To mitigate the impact of dementia, initiating early intervention is important. This study aims to investigate the associations between deterioration in oral function and cognitive decline in older outpatients whose oral health was maintained in the dental clinic. This study included 50 outpatients aged ≥65 years. We used the Japanese version of the Montreal Cognitive Assessment (MoCA-J) to assess cognitive decline. Oral function was evaluated by tongue pressure, masticatory performance, and swallowing ability. A full-mouth periodontal examination was conducted, and the occlusal support and number of teeth were recorded. Odds ratios (ORs) and 95% confidence intervals (CIs) for cognitive decline (MoCA-J score ≤ 25 points) were calculated using logistic regression models. The age, number of teeth, tongue pressure, and masticatory performance were significantly correlated with cognitive decline (p < 0.05). Logistic regression analyses revealed that cognitive decline was independently associated with age (OR: 1.25; 95% CI: 1.03–1.52; p = 0.024), number of teeth (OR = 0.83; 95% CI: 0.76–1.00; p = 0.047), and lower tongue pressure (OR: 0.87; 95% CI: 0.77–0.98; p = 0.022). Lower tongue pressure and a small number of remaining teeth may be associated with cognitive decline in Japanese outpatients.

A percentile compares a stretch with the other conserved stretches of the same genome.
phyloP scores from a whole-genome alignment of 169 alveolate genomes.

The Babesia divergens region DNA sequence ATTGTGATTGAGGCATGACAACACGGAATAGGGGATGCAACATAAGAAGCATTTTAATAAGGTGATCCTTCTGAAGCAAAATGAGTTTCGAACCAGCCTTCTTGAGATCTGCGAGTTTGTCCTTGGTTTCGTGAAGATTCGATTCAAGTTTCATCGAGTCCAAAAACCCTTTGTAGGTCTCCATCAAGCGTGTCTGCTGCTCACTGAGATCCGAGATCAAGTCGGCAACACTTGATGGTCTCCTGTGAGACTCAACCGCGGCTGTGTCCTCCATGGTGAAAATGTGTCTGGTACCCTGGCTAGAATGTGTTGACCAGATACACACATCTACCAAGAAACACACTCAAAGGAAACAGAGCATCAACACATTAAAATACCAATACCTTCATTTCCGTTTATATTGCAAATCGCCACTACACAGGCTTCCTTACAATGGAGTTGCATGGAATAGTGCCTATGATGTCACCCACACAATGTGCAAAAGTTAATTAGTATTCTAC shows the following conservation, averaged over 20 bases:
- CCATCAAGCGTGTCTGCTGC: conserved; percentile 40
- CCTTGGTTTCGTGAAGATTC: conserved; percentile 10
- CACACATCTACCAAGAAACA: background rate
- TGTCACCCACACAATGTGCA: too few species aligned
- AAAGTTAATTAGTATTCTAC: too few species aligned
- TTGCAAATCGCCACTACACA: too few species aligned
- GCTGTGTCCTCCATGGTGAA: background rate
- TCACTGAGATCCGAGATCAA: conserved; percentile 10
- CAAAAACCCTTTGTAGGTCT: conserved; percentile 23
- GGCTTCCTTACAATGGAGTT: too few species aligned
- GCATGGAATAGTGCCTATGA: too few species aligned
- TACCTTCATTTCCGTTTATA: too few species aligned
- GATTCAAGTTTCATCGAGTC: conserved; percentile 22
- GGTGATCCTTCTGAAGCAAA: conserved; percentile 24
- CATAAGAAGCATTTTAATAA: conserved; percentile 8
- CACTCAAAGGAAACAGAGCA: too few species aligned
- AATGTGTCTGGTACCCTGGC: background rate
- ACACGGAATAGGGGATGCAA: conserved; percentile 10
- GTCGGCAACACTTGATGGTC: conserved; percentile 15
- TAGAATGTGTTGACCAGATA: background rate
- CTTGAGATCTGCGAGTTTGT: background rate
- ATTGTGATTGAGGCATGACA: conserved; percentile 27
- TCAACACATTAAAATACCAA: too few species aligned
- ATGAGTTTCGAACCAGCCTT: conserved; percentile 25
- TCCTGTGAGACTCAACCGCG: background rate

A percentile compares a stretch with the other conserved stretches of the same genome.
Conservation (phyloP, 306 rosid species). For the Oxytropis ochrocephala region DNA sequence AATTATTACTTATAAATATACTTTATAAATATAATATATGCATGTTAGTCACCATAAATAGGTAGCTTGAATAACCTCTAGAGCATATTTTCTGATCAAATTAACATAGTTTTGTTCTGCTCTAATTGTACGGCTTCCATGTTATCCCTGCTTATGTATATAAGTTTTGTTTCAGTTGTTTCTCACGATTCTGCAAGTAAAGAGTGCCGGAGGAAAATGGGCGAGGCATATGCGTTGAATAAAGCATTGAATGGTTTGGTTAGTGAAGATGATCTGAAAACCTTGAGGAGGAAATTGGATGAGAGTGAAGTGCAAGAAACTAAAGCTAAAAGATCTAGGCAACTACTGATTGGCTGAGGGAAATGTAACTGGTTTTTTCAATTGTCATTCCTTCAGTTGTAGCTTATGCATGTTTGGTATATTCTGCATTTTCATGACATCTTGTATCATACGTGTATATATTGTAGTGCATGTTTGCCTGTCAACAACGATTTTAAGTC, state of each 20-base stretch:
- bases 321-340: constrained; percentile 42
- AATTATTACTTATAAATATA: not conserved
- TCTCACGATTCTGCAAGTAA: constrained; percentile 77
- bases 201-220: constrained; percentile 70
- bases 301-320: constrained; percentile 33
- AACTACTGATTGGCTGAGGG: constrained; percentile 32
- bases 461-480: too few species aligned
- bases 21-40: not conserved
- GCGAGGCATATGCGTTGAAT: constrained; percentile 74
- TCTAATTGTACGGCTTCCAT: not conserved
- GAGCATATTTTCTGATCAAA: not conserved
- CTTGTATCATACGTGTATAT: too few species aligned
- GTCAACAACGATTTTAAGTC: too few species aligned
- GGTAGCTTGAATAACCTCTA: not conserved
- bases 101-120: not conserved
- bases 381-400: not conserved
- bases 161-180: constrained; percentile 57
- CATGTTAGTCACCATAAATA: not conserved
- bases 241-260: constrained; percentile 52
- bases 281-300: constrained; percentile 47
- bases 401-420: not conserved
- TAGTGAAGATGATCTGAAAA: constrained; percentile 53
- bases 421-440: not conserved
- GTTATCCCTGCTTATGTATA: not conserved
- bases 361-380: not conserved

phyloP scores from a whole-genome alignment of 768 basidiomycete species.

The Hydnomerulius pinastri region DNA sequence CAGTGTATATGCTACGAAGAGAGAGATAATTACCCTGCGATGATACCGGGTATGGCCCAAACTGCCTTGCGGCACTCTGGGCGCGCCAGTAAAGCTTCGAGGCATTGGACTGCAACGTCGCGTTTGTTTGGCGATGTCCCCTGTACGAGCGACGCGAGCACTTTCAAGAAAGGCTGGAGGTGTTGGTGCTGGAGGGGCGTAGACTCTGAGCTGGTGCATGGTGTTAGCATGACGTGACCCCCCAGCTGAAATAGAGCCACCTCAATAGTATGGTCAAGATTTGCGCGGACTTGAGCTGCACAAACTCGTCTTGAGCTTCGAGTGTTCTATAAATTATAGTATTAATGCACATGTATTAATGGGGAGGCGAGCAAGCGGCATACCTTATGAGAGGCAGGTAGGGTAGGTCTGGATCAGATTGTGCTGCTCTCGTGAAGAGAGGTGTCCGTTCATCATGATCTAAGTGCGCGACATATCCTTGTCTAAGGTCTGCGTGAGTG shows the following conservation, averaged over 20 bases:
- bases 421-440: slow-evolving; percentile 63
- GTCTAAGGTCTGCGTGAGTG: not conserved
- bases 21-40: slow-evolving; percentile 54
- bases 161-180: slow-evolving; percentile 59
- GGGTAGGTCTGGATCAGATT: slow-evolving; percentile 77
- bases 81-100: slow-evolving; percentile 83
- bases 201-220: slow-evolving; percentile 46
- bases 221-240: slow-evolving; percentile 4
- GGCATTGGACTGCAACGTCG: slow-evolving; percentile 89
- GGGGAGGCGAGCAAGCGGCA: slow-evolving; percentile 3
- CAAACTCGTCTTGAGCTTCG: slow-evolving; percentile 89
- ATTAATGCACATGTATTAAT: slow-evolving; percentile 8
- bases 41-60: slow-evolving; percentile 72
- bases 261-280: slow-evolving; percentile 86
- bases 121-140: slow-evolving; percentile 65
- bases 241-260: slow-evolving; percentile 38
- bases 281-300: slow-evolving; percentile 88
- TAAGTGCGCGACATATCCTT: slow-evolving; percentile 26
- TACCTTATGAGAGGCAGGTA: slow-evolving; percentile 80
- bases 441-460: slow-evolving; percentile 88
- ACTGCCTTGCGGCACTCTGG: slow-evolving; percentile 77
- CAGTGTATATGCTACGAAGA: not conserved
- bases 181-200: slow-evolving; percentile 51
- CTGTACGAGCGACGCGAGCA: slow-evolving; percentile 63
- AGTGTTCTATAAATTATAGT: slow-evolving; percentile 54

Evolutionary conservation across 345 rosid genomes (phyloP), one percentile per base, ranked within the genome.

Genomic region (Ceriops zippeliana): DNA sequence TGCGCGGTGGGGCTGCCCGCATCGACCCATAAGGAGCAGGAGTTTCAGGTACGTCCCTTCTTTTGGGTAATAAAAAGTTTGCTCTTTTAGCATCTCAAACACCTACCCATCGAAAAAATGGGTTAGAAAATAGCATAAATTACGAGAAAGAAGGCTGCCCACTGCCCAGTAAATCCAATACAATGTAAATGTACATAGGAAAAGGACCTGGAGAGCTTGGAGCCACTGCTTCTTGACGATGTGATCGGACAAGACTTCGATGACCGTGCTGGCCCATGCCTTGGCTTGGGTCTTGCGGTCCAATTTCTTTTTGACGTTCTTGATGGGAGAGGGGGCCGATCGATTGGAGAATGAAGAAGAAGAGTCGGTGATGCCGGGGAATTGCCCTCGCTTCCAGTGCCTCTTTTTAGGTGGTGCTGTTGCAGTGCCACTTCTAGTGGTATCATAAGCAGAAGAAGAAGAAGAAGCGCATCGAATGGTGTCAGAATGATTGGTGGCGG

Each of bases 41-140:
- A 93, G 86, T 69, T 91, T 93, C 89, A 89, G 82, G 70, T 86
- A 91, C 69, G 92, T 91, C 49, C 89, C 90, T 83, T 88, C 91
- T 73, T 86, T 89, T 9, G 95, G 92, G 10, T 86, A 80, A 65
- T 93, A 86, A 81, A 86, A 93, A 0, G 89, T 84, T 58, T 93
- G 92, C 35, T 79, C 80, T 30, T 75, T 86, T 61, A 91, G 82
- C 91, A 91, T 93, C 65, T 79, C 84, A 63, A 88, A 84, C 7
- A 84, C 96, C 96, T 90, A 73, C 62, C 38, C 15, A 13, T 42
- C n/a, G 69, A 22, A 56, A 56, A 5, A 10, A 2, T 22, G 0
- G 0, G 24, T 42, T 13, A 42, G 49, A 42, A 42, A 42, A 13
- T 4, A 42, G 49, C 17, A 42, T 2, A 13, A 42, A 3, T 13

|Number of pages||12|
|Journal||International journal of environmental research and public health|
|Publication status||Published - Nov 2 2020|
All Science Journal Classification (ASJC) codes
- Public Health, Environmental and Occupational Health
- Health, Toxicology and Mutagenesis